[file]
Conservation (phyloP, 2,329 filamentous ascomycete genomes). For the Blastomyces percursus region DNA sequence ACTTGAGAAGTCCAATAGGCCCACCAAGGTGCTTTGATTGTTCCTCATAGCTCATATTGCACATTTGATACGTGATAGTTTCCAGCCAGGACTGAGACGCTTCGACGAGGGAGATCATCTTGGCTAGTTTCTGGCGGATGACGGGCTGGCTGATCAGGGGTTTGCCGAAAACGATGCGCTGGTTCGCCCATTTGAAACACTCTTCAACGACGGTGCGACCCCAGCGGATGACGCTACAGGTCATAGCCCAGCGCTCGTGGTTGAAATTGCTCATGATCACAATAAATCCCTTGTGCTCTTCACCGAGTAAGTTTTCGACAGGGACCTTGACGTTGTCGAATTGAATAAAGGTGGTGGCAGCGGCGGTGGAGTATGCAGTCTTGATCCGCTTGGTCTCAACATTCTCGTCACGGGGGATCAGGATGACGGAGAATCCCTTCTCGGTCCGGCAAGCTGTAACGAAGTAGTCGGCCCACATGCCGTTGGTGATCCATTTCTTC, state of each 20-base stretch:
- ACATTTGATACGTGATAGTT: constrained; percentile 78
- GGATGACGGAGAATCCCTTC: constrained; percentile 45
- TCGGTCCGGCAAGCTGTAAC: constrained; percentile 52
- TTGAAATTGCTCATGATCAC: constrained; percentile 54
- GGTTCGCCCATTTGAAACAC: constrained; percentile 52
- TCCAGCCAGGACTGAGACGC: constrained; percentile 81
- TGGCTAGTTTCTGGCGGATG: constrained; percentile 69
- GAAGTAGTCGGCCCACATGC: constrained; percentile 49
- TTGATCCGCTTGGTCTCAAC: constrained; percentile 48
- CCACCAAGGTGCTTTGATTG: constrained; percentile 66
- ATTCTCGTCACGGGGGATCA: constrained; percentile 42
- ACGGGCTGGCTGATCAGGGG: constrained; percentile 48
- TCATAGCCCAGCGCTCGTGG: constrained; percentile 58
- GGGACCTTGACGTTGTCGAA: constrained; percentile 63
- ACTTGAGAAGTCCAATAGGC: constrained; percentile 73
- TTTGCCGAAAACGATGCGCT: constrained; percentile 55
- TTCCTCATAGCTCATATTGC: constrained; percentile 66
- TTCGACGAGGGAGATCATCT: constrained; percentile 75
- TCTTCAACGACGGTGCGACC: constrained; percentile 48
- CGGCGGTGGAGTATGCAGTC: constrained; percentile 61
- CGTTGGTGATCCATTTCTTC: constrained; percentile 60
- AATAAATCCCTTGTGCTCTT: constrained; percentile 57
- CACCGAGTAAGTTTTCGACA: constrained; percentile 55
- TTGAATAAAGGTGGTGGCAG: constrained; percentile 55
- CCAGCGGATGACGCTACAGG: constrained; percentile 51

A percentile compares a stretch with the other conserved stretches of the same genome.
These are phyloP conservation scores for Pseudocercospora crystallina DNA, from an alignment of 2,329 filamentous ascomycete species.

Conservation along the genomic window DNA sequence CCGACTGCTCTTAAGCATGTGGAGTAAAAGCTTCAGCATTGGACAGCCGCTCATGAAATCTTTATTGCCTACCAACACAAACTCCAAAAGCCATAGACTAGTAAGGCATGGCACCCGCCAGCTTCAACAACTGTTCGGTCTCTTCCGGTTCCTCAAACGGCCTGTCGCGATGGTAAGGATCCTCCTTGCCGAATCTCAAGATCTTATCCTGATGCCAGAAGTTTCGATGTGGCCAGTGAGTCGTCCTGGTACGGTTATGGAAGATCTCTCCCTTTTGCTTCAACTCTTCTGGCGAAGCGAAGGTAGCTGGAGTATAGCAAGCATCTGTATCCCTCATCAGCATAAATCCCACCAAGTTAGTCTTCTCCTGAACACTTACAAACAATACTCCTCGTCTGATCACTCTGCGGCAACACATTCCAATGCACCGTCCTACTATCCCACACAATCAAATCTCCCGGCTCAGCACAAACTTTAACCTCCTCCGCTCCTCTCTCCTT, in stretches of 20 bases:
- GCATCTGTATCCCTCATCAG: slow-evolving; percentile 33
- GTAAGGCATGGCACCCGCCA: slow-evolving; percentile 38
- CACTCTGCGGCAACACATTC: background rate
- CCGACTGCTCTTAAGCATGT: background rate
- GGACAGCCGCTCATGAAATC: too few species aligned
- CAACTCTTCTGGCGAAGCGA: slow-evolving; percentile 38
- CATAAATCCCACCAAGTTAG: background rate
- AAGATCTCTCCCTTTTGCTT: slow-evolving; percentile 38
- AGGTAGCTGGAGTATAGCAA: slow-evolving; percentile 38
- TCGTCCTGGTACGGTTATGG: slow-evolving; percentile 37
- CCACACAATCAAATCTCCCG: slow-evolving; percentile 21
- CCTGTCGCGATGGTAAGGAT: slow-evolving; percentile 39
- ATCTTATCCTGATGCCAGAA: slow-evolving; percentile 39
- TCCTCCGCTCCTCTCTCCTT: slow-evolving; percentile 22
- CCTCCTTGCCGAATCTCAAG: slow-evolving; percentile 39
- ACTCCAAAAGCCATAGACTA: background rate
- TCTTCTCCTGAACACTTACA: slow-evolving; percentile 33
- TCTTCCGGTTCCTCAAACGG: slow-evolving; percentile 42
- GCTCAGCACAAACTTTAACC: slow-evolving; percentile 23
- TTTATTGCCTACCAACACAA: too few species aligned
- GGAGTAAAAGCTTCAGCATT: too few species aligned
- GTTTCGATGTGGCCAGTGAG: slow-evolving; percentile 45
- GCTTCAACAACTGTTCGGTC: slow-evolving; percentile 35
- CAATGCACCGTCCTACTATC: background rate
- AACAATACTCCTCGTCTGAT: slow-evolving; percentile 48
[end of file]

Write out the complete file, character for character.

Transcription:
Conservation (phyloP, 2,329 filamentous ascomycete genomes). For the Blastomyces percursus region DNA sequence ACTTGAGAAGTCCAATAGGCCCACCAAGGTGCTTTGATTGTTCCTCATAGCTCATATTGCACATTTGATACGTGATAGTTTCCAGCCAGGACTGAGACGCTTCGACGAGGGAGATCATCTTGGCTAGTTTCTGGCGGATGACGGGCTGGCTGATCAGGGGTTTGCCGAAAACGATGCGCTGGTTCGCCCATTTGAAACACTCTTCAACGACGGTGCGACCCCAGCGGATGACGCTACAGGTCATAGCCCAGCGCTCGTGGTTGAAATTGCTCATGATCACAATAAATCCCTTGTGCTCTTCACCGAGTAAGTTTTCGACAGGGACCTTGACGTTGTCGAATTGAATAAAGGTGGTGGCAGCGGCGGTGGAGTATGCAGTCTTGATCCGCTTGGTCTCAACATTCTCGTCACGGGGGATCAGGATGACGGAGAATCCCTTCTCGGTCCGGCAAGCTGTAACGAAGTAGTCGGCCCACATGCCGTTGGTGATCCATTTCTTC, state of each 20-base stretch:
- ACATTTGATACGTGATAGTT: constrained; percentile 78
- GGATGACGGAGAATCCCTTC: constrained; percentile 45
- TCGGTCCGGCAAGCTGTAAC: constrained; percentile 52
- TTGAAATTGCTCATGATCAC: constrained; percentile 54
- GGTTCGCCCATTTGAAACAC: constrained; percentile 52
- TCCAGCCAGGACTGAGACGC: constrained; percentile 81
- TGGCTAGTTTCTGGCGGATG: constrained; percentile 69
- GAAGTAGTCGGCCCACATGC: constrained; percentile 49
- TTGATCCGCTTGGTCTCAAC: constrained; percentile 48
- CCACCAAGGTGCTTTGATTG: constrained; percentile 66
- ATTCTCGTCACGGGGGATCA: constrained; percentile 42
- ACGGGCTGGCTGATCAGGGG: constrained; percentile 48
- TCATAGCCCAGCGCTCGTGG: constrained; percentile 58
- GGGACCTTGACGTTGTCGAA: constrained; percentile 63
- ACTTGAGAAGTCCAATAGGC: constrained; percentile 73
- TTTGCCGAAAACGATGCGCT: constrained; percentile 55
- TTCCTCATAGCTCATATTGC: constrained; percentile 66
- TTCGACGAGGGAGATCATCT: constrained; percentile 75
- TCTTCAACGACGGTGCGACC: constrained; percentile 48
- CGGCGGTGGAGTATGCAGTC: constrained; percentile 61
- CGTTGGTGATCCATTTCTTC: constrained; percentile 60
- AATAAATCCCTTGTGCTCTT: constrained; percentile 57
- CACCGAGTAAGTTTTCGACA: constrained; percentile 55
- TTGAATAAAGGTGGTGGCAG: constrained; percentile 55
- CCAGCGGATGACGCTACAGG: constrained; percentile 51

A percentile compares a stretch with the other conserved stretches of the same genome.
These are phyloP conservation scores for Pseudocercospora crystallina DNA, from an alignment of 2,329 filamentous ascomycete species.

Conservation along the genomic window DNA sequence CCGACTGCTCTTAAGCATGTGGAGTAAAAGCTTCAGCATTGGACAGCCGCTCATGAAATCTTTATTGCCTACCAACACAAACTCCAAAAGCCATAGACTAGTAAGGCATGGCACCCGCCAGCTTCAACAACTGTTCGGTCTCTTCCGGTTCCTCAAACGGCCTGTCGCGATGGTAAGGATCCTCCTTGCCGAATCTCAAGATCTTATCCTGATGCCAGAAGTTTCGATGTGGCCAGTGAGTCGTCCTGGTACGGTTATGGAAGATCTCTCCCTTTTGCTTCAACTCTTCTGGCGAAGCGAAGGTAGCTGGAGTATAGCAAGCATCTGTATCCCTCATCAGCATAAATCCCACCAAGTTAGTCTTCTCCTGAACACTTACAAACAATACTCCTCGTCTGATCACTCTGCGGCAACACATTCCAATGCACCGTCCTACTATCCCACACAATCAAATCTCCCGGCTCAGCACAAACTTTAACCTCCTCCGCTCCTCTCTCCTT, in stretches of 20 bases:
- GCATCTGTATCCCTCATCAG: slow-evolving; percentile 33
- GTAAGGCATGGCACCCGCCA: slow-evolving; percentile 38
- CACTCTGCGGCAACACATTC: background rate
- CCGACTGCTCTTAAGCATGT: background rate
- GGACAGCCGCTCATGAAATC: too few species aligned
- CAACTCTTCTGGCGAAGCGA: slow-evolving; percentile 38
- CATAAATCCCACCAAGTTAG: background rate
- AAGATCTCTCCCTTTTGCTT: slow-evolving; percentile 38
- AGGTAGCTGGAGTATAGCAA: slow-evolving; percentile 38
- TCGTCCTGGTACGGTTATGG: slow-evolving; percentile 37
- CCACACAATCAAATCTCCCG: slow-evolving; percentile 21
- CCTGTCGCGATGGTAAGGAT: slow-evolving; percentile 39
- ATCTTATCCTGATGCCAGAA: slow-evolving; percentile 39
- TCCTCCGCTCCTCTCTCCTT: slow-evolving; percentile 22
- CCTCCTTGCCGAATCTCAAG: slow-evolving; percentile 39
- ACTCCAAAAGCCATAGACTA: background rate
- TCTTCTCCTGAACACTTACA: slow-evolving; percentile 33
- TCTTCCGGTTCCTCAAACGG: slow-evolving; percentile 42
- GCTCAGCACAAACTTTAACC: slow-evolving; percentile 23
- TTTATTGCCTACCAACACAA: too few species aligned
- GGAGTAAAAGCTTCAGCATT: too few species aligned
- GTTTCGATGTGGCCAGTGAG: slow-evolving; percentile 45
- GCTTCAACAACTGTTCGGTC: slow-evolving; percentile 35
- CAATGCACCGTCCTACTATC: background rate
- AACAATACTCCTCGTCTGAT: slow-evolving; percentile 48